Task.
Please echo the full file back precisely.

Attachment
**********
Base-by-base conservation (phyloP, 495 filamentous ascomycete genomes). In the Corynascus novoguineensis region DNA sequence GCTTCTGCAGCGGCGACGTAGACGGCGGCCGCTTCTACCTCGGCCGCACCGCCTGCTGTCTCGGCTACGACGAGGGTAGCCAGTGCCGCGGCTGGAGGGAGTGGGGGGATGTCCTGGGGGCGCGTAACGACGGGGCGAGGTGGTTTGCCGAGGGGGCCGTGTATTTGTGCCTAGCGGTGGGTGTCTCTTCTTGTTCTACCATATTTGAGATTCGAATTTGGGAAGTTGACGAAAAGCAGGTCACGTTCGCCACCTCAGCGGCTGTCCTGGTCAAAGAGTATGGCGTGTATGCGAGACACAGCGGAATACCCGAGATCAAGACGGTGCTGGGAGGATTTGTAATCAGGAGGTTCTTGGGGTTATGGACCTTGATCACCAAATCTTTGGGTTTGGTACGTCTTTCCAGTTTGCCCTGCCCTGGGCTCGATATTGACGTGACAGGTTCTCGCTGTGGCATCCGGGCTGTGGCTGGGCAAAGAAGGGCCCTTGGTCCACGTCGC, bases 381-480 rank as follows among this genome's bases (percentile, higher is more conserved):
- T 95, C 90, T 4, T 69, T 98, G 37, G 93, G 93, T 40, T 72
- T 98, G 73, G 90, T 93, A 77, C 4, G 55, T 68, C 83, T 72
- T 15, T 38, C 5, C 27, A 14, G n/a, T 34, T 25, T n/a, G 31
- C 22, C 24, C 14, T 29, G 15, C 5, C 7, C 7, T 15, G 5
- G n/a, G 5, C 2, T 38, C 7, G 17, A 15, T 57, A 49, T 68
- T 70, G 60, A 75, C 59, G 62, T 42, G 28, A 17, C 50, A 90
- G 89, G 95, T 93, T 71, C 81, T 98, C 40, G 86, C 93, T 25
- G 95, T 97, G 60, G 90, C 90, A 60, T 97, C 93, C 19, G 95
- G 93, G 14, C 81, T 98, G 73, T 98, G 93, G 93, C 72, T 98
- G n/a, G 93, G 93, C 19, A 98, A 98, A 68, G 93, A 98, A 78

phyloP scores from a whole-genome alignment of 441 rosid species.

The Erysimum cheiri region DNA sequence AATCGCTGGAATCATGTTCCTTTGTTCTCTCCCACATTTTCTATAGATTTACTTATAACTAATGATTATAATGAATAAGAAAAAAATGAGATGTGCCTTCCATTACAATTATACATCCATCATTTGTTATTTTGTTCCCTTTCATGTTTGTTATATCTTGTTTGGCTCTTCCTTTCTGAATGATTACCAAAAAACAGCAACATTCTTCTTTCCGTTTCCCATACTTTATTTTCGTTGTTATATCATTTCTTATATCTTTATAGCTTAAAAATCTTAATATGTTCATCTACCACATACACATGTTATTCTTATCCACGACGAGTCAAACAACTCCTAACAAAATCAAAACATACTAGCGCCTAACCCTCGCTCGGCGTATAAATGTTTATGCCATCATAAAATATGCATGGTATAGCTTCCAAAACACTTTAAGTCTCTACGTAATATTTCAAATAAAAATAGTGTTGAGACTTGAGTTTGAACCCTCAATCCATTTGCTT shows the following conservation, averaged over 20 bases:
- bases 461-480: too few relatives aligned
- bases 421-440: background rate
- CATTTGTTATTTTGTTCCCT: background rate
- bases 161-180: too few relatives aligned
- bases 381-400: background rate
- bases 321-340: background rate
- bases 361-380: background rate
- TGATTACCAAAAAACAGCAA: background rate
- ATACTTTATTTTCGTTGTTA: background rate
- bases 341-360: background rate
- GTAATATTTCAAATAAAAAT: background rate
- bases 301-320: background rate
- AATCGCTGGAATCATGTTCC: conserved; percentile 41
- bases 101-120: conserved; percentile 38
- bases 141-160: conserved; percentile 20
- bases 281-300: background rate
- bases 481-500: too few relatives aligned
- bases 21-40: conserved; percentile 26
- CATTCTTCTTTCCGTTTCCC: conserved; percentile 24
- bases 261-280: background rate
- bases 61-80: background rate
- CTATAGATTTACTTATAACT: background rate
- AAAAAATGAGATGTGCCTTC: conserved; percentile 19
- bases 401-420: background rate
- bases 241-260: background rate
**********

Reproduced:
Base-by-base conservation (phyloP, 495 filamentous ascomycete genomes). In the Corynascus novoguineensis region DNA sequence GCTTCTGCAGCGGCGACGTAGACGGCGGCCGCTTCTACCTCGGCCGCACCGCCTGCTGTCTCGGCTACGACGAGGGTAGCCAGTGCCGCGGCTGGAGGGAGTGGGGGGATGTCCTGGGGGCGCGTAACGACGGGGCGAGGTGGTTTGCCGAGGGGGCCGTGTATTTGTGCCTAGCGGTGGGTGTCTCTTCTTGTTCTACCATATTTGAGATTCGAATTTGGGAAGTTGACGAAAAGCAGGTCACGTTCGCCACCTCAGCGGCTGTCCTGGTCAAAGAGTATGGCGTGTATGCGAGACACAGCGGAATACCCGAGATCAAGACGGTGCTGGGAGGATTTGTAATCAGGAGGTTCTTGGGGTTATGGACCTTGATCACCAAATCTTTGGGTTTGGTACGTCTTTCCAGTTTGCCCTGCCCTGGGCTCGATATTGACGTGACAGGTTCTCGCTGTGGCATCCGGGCTGTGGCTGGGCAAAGAAGGGCCCTTGGTCCACGTCGC, bases 381-480 rank as follows among this genome's bases (percentile, higher is more conserved):
- T 95, C 90, T 4, T 69, T 98, G 37, G 93, G 93, T 40, T 72
- T 98, G 73, G 90, T 93, A 77, C 4, G 55, T 68, C 83, T 72
- T 15, T 38, C 5, C 27, A 14, G n/a, T 34, T 25, T n/a, G 31
- C 22, C 24, C 14, T 29, G 15, C 5, C 7, C 7, T 15, G 5
- G n/a, G 5, C 2, T 38, C 7, G 17, A 15, T 57, A 49, T 68
- T 70, G 60, A 75, C 59, G 62, T 42, G 28, A 17, C 50, A 90
- G 89, G 95, T 93, T 71, C 81, T 98, C 40, G 86, C 93, T 25
- G 95, T 97, G 60, G 90, C 90, A 60, T 97, C 93, C 19, G 95
- G 93, G 14, C 81, T 98, G 73, T 98, G 93, G 93, C 72, T 98
- G n/a, G 93, G 93, C 19, A 98, A 98, A 68, G 93, A 98, A 78

phyloP scores from a whole-genome alignment of 441 rosid species.

The Erysimum cheiri region DNA sequence AATCGCTGGAATCATGTTCCTTTGTTCTCTCCCACATTTTCTATAGATTTACTTATAACTAATGATTATAATGAATAAGAAAAAAATGAGATGTGCCTTCCATTACAATTATACATCCATCATTTGTTATTTTGTTCCCTTTCATGTTTGTTATATCTTGTTTGGCTCTTCCTTTCTGAATGATTACCAAAAAACAGCAACATTCTTCTTTCCGTTTCCCATACTTTATTTTCGTTGTTATATCATTTCTTATATCTTTATAGCTTAAAAATCTTAATATGTTCATCTACCACATACACATGTTATTCTTATCCACGACGAGTCAAACAACTCCTAACAAAATCAAAACATACTAGCGCCTAACCCTCGCTCGGCGTATAAATGTTTATGCCATCATAAAATATGCATGGTATAGCTTCCAAAACACTTTAAGTCTCTACGTAATATTTCAAATAAAAATAGTGTTGAGACTTGAGTTTGAACCCTCAATCCATTTGCTT shows the following conservation, averaged over 20 bases:
- bases 461-480: too few relatives aligned
- bases 421-440: background rate
- CATTTGTTATTTTGTTCCCT: background rate
- bases 161-180: too few relatives aligned
- bases 381-400: background rate
- bases 321-340: background rate
- bases 361-380: background rate
- TGATTACCAAAAAACAGCAA: background rate
- ATACTTTATTTTCGTTGTTA: background rate
- bases 341-360: background rate
- GTAATATTTCAAATAAAAAT: background rate
- bases 301-320: background rate
- AATCGCTGGAATCATGTTCC: conserved; percentile 41
- bases 101-120: conserved; percentile 38
- bases 141-160: conserved; percentile 20
- bases 281-300: background rate
- bases 481-500: too few relatives aligned
- bases 21-40: conserved; percentile 26
- CATTCTTCTTTCCGTTTCCC: conserved; percentile 24
- bases 261-280: background rate
- bases 61-80: background rate
- CTATAGATTTACTTATAACT: background rate
- AAAAAATGAGATGTGCCTTC: conserved; percentile 19
- bases 401-420: background rate
- bases 241-260: background rate